The evidence shows that Blackburn's estate consisted of 200 acres of farm land near Minier, a residence property and business property in Minier worth about $62,150, and personal property worth about $21,467.70. Blackburn was married to appellee, Vitula C. Blackburn, who was the widow of a man named Clarke, October 31, 1924. He was then about eighty years of age and she was about fifty-eight. Prior to the marriage she resided on a farm of about 85 acres four miles from Minier and owned by her, worth about $15,000. October 30, 1924, she and Blackburn entered into the ante-nuptial contract here in question and acknowledged the same before a notary public, in which contract it was agreed that neither of the parties should have any right, title, estate or interest in any property, real or personal, of the other. It contained a provision that should appellee survive him, all of his estate at the time of his death should go to and be disposed of in like manner, in every respect, as if he had continued sole and unmarried. A like provision appears as to her property. The contract provided that the survivor should make no claim to any of the estate of the other which the survivor might be entitled to by virtue of the law or statute or otherwise. The evidence does not show that at the time of the making of this contract appellee had knowledge of or was informed as to the amount or value of Blackburn's property.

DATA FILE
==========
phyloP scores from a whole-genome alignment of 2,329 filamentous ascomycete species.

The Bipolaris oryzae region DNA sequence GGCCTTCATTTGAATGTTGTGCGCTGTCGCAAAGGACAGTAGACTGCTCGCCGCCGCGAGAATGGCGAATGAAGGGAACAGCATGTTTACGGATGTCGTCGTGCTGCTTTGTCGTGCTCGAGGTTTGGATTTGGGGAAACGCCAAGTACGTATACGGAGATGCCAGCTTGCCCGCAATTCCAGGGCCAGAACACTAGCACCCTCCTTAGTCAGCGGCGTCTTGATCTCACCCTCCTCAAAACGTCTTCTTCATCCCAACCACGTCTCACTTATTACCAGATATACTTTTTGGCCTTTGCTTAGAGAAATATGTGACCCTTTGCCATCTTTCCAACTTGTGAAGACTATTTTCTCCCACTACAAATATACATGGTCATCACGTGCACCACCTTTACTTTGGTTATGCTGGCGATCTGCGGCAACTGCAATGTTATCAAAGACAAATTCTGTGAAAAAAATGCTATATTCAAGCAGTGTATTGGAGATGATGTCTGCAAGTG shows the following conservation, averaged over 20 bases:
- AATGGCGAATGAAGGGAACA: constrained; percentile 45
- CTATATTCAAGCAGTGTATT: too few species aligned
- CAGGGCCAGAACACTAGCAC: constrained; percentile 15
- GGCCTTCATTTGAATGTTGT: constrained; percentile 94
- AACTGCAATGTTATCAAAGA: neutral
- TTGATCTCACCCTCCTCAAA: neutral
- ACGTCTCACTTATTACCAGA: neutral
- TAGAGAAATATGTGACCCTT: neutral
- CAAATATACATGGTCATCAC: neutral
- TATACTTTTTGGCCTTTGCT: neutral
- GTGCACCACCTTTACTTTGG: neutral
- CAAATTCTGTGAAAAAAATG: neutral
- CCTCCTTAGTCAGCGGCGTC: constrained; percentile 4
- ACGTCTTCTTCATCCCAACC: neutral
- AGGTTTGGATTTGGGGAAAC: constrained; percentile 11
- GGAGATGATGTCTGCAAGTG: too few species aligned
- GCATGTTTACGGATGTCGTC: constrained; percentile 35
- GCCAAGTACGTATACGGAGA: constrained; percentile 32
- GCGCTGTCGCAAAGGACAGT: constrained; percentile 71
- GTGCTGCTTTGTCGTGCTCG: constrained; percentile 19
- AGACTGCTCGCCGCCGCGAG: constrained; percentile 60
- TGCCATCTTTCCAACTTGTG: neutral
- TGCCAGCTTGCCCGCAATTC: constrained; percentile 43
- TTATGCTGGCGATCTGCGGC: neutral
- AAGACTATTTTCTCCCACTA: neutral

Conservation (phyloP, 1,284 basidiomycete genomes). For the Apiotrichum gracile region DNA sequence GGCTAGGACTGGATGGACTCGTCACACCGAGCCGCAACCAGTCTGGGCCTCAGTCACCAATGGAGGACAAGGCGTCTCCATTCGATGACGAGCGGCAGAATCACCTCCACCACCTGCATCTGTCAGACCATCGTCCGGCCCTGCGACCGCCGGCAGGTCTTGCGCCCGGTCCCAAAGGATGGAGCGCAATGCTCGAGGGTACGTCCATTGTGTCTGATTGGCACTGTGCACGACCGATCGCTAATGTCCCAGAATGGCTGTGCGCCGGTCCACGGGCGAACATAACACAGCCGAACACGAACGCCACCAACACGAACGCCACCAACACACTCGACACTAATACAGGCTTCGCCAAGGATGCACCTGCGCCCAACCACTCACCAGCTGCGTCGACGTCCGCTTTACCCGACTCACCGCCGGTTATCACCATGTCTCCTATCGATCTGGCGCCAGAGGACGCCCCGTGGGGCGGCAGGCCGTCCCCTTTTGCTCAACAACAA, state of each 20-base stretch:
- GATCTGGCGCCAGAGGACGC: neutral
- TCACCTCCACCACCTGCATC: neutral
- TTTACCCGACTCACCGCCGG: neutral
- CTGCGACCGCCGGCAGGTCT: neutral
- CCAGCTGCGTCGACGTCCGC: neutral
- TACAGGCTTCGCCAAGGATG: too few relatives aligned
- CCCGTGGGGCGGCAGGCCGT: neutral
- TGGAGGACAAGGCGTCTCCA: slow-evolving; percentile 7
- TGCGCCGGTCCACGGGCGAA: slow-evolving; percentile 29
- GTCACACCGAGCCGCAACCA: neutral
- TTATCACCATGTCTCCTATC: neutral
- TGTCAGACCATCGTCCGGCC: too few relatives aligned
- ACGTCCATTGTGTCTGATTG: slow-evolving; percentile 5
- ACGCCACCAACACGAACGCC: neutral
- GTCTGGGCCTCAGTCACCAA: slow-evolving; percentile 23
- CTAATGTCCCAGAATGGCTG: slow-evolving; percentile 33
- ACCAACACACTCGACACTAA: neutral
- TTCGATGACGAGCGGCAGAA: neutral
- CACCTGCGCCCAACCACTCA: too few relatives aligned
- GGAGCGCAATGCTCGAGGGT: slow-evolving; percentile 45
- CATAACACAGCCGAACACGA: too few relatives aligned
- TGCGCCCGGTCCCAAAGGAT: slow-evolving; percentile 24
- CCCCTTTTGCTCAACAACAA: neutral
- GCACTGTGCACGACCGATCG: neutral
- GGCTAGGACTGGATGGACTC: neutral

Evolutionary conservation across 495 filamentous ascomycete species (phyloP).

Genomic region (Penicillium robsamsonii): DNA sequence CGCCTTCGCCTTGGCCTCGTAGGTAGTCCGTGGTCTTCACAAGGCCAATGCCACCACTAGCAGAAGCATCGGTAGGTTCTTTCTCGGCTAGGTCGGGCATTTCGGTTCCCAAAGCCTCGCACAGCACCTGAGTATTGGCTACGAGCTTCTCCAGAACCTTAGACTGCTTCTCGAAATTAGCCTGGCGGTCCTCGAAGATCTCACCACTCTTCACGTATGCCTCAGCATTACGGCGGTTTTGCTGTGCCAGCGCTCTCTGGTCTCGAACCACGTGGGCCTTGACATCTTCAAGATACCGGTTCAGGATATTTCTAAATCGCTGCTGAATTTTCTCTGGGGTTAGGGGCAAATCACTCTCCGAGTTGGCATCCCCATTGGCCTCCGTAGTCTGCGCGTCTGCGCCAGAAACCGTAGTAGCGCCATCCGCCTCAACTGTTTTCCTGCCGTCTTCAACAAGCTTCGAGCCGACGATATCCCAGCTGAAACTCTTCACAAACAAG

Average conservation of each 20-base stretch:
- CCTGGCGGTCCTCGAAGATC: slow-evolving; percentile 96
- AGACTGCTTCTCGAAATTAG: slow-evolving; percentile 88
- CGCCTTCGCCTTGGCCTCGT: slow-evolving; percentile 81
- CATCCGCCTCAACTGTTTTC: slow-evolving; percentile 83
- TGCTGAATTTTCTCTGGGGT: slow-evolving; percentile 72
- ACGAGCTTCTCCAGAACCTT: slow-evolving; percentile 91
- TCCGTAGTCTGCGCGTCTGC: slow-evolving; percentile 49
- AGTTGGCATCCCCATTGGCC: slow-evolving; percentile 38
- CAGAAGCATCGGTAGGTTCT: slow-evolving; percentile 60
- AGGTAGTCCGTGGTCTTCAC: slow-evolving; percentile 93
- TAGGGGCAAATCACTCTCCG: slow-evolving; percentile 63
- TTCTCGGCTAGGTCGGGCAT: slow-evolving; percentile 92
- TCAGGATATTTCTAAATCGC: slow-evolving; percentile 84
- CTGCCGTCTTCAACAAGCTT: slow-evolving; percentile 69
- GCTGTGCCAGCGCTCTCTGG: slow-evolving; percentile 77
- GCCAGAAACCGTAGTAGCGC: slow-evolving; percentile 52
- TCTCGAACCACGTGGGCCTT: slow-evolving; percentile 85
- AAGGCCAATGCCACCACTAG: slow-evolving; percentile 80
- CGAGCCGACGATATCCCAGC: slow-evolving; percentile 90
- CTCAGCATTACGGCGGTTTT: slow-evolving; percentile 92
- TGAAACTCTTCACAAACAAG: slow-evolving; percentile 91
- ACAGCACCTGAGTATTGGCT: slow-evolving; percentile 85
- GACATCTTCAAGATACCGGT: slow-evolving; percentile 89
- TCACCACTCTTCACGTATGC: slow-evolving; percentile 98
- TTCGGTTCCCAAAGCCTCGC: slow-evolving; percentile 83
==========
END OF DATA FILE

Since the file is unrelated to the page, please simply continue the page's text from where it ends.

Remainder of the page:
About two or three weeks prior to the execution of the ante-nuptial contract Blackburn called on P.R. Murphy, a bank cashier in Minier, with some writing on a piece of paper, and told Murphy that he and Mrs. Clarke were going to get married and they wanted to draw up an agreement before they were married; that she was to retain her property and he was to retain his. Murphy told him that he would not do it, as that was the business of an attorney, and suggested getting John T. Ellif, who was then acting as Blackburn's attorney in settling up his first wife's estate. At the request of Blackburn Murphy sent for Ellif, who prepared the ante-nuptial contract in question. Ellif was called as a witness for appellee and testified to statements made to him by Blackburn on the subject of his anticipated marriage with Mrs. Clarke. Appellants insist that the relation of attorney and client existed between Ellif and Blackburn and that these conversations were privileged communications and therefore not competent evidence. If this question is properly raised, the admission of Ellif's testimony would not necessitate a reversal of this decree. In order to render a communication between attorney and client privileged, it must relate to some matter about which the client is seeking advice or be made to put the attorney in possession of information supposed to be necessary to enable him to properly advise the client. The mere disclosure of reasons moving the client to make a contract which the attorney is called on to prepare under the client's directions and about which no legal advice is asked or required is not privileged. ( Champion v. McCarthy, 228 Ill. 87; Dickerson v. Dickerson, 322 id. 492.) In this case the evidence showed that Blackburn had himself prepared, in writing, the data for the contract, and what he desired was a scrivener to put it in proper form. He did not go to Ellif for advice, but, on the contrary, when Ellif suggested to him that in agreements of that character there was usually some provision in money made for the intended wife, Blackburn replied that he did not want to insert that kind of provision in the agreement but wanted it to remain just as it had been prepared.